"Always start out with a larger pot than
what you think you need."
— Julia Child

Best Kitchen Knives For Small Hands

Maria Johnson
• Tuesday, 27 October, 2020
• 29 min read

If you’ve got small hands, not only can large knives make cooking uncomfortable, but they also put excessive strain and prevent you from achieving the finesse you crave for. We’ve compiled a list of some of the best chef’s knives that are specifically crafted to perfectly fit in smaller hands.

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If there’s a knife that checks all boxes for people with small hands, it would be the Mercer Culinary Genesis. The smaller footprint of the knife combined with the Neoprene handle makes it very comfortable and provides excellent control over your hand movement.

The reason why Global’s Chef Knife is loved so much in the culinary world is due to its amazing handle. Because there’s no real handle on the knife, it’s very easy to grip for people with smaller hands due to its slenderness and dimple design.

And unlike a western chef’s knife, this one has a straight edge which tends to remain sharpened for longer. If chopping vegetables is your thing and you’ve got small hands, then this Weston Santos knife is for you.

Its lightweight G10 handle is very ergonomic, and the full-tang blade provides perfect balance and knuckle clearance which is ideal for people with smaller hands. The curved blade allows quick rock chopping, push cuts, defining, and filleting.

For people with small hands who want a premium Santos, the Elite Infinity is the perfect knife. Molded to perfectly fit small and medium hands, it’s extremely snug and nimble.

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The knife is also very aesthetically pleasing with its Damascus pattern blade, black forged G10 handle, and fine leather sheath. The knife’s a solid piece of kitchen arsenal that can completely change the way you cook.

But what makes them perfect for people with smaller hands is their lower weight and maneuverability. The smaller length puts lesser strain on the wrists and provides more accuracy when performing delicate slicing or dicing.

Since you’re controlling the entire knife with the handle, it’s very important that it feels comfortable and snug in your hand. If you’re cooking a meal from start to finish, you’ll probably need to chop and mince lots of vegetables while also trimming fat and removing sinew from meat.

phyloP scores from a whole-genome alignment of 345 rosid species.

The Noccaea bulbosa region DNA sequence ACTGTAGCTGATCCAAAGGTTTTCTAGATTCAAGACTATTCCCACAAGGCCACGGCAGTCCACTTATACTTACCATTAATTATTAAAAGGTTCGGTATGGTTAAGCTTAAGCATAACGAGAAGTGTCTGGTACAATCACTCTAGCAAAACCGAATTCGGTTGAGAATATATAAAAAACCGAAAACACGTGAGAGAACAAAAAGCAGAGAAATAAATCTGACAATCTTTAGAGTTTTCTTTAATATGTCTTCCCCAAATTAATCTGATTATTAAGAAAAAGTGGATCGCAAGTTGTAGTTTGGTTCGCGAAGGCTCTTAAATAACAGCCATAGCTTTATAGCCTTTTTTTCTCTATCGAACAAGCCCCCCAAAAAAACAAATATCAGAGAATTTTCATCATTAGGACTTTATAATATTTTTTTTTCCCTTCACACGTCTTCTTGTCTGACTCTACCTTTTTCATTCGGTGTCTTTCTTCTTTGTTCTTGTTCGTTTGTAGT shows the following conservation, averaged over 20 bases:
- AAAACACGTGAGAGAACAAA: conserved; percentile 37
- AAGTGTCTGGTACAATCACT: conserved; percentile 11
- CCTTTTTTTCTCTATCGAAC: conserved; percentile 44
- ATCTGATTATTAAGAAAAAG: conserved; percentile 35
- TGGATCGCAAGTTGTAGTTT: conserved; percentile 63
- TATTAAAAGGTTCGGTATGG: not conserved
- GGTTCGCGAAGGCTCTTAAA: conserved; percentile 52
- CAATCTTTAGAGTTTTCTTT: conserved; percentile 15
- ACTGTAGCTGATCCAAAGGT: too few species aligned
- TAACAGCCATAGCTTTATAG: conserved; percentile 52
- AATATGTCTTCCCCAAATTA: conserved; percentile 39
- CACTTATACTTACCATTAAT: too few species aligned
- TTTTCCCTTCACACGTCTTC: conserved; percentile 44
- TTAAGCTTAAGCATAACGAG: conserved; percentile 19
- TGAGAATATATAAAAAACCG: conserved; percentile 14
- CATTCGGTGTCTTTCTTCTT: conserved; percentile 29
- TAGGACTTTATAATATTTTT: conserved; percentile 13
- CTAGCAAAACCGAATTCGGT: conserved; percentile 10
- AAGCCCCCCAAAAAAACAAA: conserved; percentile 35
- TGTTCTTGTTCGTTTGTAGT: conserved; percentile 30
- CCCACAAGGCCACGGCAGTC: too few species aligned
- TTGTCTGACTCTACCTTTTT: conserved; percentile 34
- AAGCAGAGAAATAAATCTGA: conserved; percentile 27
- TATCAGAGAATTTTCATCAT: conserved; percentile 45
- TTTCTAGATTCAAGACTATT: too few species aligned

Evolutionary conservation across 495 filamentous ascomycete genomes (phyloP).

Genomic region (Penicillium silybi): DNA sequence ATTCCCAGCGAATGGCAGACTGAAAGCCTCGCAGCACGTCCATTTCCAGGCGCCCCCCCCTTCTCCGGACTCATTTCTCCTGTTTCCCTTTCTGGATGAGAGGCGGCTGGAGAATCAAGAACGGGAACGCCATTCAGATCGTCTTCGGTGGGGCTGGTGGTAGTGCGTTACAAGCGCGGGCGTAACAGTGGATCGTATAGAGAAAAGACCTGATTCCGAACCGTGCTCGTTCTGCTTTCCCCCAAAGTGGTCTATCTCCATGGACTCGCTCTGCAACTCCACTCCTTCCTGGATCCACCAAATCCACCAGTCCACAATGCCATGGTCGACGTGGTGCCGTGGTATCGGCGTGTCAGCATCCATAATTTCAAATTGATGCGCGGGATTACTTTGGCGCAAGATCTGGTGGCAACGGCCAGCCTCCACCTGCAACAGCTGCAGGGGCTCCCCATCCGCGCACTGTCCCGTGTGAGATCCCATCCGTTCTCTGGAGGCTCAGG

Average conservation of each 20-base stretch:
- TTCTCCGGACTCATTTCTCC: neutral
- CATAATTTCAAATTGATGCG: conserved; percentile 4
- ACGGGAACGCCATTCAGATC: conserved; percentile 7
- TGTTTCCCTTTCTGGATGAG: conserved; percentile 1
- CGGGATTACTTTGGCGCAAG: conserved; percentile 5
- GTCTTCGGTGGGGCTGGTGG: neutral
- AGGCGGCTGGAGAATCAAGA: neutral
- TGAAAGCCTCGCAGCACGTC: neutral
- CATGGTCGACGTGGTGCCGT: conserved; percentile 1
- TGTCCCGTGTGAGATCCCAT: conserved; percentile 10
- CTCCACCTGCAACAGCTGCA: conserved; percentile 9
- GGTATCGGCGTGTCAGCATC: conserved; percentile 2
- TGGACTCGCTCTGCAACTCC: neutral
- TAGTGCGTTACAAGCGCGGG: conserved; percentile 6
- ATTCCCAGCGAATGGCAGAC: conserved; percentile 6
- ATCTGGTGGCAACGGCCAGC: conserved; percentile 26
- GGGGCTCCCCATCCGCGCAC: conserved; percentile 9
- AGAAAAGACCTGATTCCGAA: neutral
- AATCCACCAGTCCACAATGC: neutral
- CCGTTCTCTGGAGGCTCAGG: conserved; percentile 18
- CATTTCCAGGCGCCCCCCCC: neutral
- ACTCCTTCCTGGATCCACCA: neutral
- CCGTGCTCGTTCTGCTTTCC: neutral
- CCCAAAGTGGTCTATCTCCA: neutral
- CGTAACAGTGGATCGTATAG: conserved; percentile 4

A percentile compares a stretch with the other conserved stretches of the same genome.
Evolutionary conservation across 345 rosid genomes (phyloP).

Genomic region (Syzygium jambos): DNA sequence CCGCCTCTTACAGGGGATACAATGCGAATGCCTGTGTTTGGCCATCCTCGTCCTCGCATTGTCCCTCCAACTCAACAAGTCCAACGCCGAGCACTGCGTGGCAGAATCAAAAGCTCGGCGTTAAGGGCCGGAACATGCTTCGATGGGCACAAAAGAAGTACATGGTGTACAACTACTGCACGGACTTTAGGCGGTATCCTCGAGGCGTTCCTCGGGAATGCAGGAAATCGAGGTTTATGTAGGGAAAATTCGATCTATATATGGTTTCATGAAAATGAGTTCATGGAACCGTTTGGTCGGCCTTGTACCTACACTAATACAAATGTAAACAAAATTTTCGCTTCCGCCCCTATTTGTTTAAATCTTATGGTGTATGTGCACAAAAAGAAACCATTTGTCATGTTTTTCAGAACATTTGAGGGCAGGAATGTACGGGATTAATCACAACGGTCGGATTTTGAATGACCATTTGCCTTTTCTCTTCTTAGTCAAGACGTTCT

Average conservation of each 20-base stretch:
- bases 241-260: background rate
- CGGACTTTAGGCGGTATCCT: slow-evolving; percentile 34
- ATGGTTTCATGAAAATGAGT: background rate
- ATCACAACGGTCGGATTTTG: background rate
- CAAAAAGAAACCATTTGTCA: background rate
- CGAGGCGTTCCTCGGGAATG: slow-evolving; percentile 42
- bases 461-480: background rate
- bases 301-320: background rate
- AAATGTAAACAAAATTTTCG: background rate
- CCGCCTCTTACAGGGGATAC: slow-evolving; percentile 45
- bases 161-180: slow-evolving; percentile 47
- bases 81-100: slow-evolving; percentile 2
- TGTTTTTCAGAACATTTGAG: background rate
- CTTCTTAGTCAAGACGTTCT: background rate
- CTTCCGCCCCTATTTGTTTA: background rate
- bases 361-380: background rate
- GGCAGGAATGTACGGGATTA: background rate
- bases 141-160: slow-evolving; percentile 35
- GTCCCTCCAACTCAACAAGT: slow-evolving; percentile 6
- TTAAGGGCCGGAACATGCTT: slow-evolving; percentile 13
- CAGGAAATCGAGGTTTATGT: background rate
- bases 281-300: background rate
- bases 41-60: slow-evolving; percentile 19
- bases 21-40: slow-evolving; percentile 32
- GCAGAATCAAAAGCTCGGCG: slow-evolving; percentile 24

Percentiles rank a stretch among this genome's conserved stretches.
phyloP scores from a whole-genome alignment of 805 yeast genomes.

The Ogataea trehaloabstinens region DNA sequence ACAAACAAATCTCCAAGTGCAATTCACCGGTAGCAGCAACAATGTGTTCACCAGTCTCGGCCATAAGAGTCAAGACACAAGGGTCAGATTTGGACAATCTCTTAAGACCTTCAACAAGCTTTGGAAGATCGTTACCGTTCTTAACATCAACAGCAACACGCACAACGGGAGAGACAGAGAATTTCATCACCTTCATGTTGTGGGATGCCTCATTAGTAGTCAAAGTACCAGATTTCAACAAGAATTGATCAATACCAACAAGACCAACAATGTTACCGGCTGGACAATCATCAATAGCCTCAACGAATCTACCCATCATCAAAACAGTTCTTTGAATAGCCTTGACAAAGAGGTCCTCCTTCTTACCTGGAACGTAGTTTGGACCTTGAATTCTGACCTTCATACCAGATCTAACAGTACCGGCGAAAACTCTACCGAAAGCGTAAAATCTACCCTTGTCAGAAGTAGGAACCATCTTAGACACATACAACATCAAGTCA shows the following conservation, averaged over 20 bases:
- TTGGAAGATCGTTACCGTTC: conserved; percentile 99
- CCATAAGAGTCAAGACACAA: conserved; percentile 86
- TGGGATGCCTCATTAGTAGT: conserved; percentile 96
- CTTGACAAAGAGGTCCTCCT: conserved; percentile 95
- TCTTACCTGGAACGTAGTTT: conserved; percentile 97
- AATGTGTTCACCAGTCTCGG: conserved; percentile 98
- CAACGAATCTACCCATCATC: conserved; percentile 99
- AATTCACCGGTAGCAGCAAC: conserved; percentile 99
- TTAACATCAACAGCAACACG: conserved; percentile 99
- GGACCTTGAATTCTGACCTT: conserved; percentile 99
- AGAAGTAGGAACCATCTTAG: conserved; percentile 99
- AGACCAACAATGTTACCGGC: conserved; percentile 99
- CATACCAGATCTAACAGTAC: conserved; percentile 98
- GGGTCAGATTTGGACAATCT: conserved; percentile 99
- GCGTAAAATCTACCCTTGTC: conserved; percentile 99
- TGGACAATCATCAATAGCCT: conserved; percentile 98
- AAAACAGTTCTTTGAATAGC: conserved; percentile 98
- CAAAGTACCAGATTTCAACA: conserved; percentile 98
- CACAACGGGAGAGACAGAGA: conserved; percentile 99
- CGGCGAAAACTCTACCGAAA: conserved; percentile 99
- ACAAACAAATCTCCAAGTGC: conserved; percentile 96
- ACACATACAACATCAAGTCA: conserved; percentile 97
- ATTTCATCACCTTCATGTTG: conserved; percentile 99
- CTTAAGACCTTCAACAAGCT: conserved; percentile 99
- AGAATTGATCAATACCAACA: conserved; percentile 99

But if you need to dice and julienne perfect proportion of vegetables, you’d be better off with a Santos knife that has a flatter blade for faster push cuts. A chef’s knife curved blade is better at rock chops so you can mince herbs and vegetables better.

A Santos knife is better at delicately slicing and dicing vegetables and quick push cuts. However, this steel is also sharper, resistant to corrosion, easier to hone, and lasts for a long time.

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A good quality chef’s knives can make food preparation and cooking a joy. A well-balanced, sharp and comfortable knife will save you time in the kitchen and put more strain on your wrist.

No matter how high quality a pair of shoes might be, if they are double the size of your feet they will never be comfortable, the same is true of kitchen knives, and in particular chef’s knives. That’s why I’ve written this article, to list out some of the best chef’s knives for people with small hands.

The handle is hollow which reduces weight and has added non-slip dimples to improve grip. In a hurry? You can take a look at the Global 6-Inch chef’s knife on Amazon here.

Therefore, in this list, I’m going to focus mainly on knives shorter than 8-inches which I think will best suit smaller handed people. All these producers also have 8 Inch (or similar) variations of these knives so if your forearm test measurement I explained above indicates that an 8 Inch would be the right size then I have provided a second table below showing the best 8-inch variations, so you should still be able to find a suitable knife.

Having said that, my personal recommendation would be the Global 6 or 8 inches as I think both sizes are suitable for smaller handed users. Japanese style knives are often a great choice for those with smaller hands.

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The reason I like this knife for small -handed users is that the blade is short, just 7 inches, but it’s also nice and wide with a good-sized heel and comfortable handle. Its high carbon content makes it very hard, giving a sharp cutting edge with great edge retention, but it also contains molybdenum, vanadium and cobalt which gives the knife flexibility and stops it from being brittle.

There’s also a very good amount of Chromium (15%) which is the element that makes stainless steel rust-resistant so it is a very durable blade. Due to the Japanese style the cutting edge is relatively straight compared with a more curved chef’s knife, this means that slicing down on the food is more effective than the rock chopping technique.